Tuesday, October 18, 2011

Spiritual Growth, pt. 2

There is a dynamic at work in the human heart that I'll term the Allegiance-Affection Dynamic.  Essentially, I understand this dynamic to display for us how the two (allegiance and affection) play off one another.  I'll state the relationship like this:
Allegiance determines affections.
Affections promote allegiance.
I'll take the first one and point you to Matthew 6 where Jesus states, "Where your treasure is your heart will be also."  Do you see the principle in that verse?  Where your treasure is your heart is.  Where your priority is your passion is also.  Where your allegiance is your affection will be.  Whatever you give yourself to you will have affection for.

Admittedly, some want to say that you live according to your passions.  That's true in this sense:  if you worship your passions, appetites, desires, or longings, you will live according to them.  And whenever you see people "following their passions," you can be sure that their allegiance is to seeing those passions fulfilled.  Even then, their allegiance to themselves has created affection for themselves.  But it begins with allegiance.  You don't wake up one day with passions and affections.  They are created as you follow your allegiance.

On the good side of that, I'll point to people who have walked through horrendously hard times in marriages and because of their allegiance to one another have affection for one another on the back side of it all.  I can think of two couples in our church who have lost babies and despite the statistics being against them, are still together and have wholesome, healthy, affectionate marriages.  Allegiance determines affections.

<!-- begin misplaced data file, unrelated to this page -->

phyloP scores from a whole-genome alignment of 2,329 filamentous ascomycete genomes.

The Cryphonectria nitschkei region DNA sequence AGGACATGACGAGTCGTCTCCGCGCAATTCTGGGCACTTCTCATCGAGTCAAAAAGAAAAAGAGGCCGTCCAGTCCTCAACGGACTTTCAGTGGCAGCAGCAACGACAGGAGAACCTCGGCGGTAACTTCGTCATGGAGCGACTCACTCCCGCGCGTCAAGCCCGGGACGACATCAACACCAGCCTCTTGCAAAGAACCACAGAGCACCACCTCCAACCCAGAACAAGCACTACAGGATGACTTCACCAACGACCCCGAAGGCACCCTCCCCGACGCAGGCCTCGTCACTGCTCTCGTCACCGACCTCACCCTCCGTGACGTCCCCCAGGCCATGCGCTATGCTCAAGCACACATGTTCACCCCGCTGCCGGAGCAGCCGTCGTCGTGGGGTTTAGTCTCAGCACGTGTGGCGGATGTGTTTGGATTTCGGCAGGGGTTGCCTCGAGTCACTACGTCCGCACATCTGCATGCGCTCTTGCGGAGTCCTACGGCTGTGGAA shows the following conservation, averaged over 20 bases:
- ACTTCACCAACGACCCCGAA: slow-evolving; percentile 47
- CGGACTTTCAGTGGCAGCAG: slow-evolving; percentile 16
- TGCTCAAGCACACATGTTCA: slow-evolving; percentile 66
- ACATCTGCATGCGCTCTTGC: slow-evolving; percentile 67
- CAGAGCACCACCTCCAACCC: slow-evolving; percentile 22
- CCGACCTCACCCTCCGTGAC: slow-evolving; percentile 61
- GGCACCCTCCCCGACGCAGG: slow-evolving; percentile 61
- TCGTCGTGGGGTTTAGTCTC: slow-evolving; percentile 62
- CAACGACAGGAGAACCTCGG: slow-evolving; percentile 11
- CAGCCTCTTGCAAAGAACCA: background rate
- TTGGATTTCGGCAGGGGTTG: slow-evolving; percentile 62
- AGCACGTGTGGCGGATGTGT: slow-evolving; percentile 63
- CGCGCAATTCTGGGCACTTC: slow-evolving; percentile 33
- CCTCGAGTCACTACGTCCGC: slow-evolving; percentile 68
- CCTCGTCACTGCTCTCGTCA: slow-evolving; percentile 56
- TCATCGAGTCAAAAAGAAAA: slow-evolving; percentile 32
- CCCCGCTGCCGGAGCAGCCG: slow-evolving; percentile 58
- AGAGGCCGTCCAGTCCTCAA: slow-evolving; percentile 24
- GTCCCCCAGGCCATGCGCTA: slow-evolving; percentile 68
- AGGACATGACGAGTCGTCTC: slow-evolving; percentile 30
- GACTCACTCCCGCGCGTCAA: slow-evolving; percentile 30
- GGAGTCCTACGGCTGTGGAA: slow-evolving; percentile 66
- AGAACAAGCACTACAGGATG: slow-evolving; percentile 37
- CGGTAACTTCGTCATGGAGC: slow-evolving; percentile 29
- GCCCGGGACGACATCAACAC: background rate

And affections also promote allegiance.  They don't have the determinate power that allegiance does over affection, but there is the prominent work of promotion.  Think of meeting that guy or that gal.  You have a few laughs and make a memory or two on the dance floor.  And then you go home and cannot quit talking about them to your roommate, friends, and everyone else who will listen.  You spend your time thinking about them and planning to see them again.  Your affection has promoted your allegiance.

On the spiritual plane, this is why we determine to do whatever it takes to follow Christ after a great camp or retreat experience.  The mountaintop high that is the fear of every student pastor actually can promote greater allegiance in the student.  The heights of that marriage retreat and the closeness you feel there can make a difference in the level of commitment once you get back to the warp and woof of life.

I wrote yesterday on the need for Jesus to be the treasure of our lives.  That's the allegiance question we must answer multiple times each day.  But what about affections?

Let me ask you two simple questions.  What is it that stokes your affections for Christ?  What is it that douses your affections for Him?

For me, it's pretty clear.

Affection killers:  not enough sleep, too much TV and internet and general "entertainment," and not enough eyeball to eyeball time with my wife.

Affection lighters:  consistent time in the Scripture, experiential worship, good books, a solid conversation (especially with my wife), an inspiring story, and watching kids play.

The good part is that when you identify them, you can go to work on them.  And avoiding the killers and engaging the lighters is the right prescription to see the Allegiance-Affection Dynamic work.

But that's just me thinking thoughts...

1 comment:

  1. This from the gadfly, "Great post!"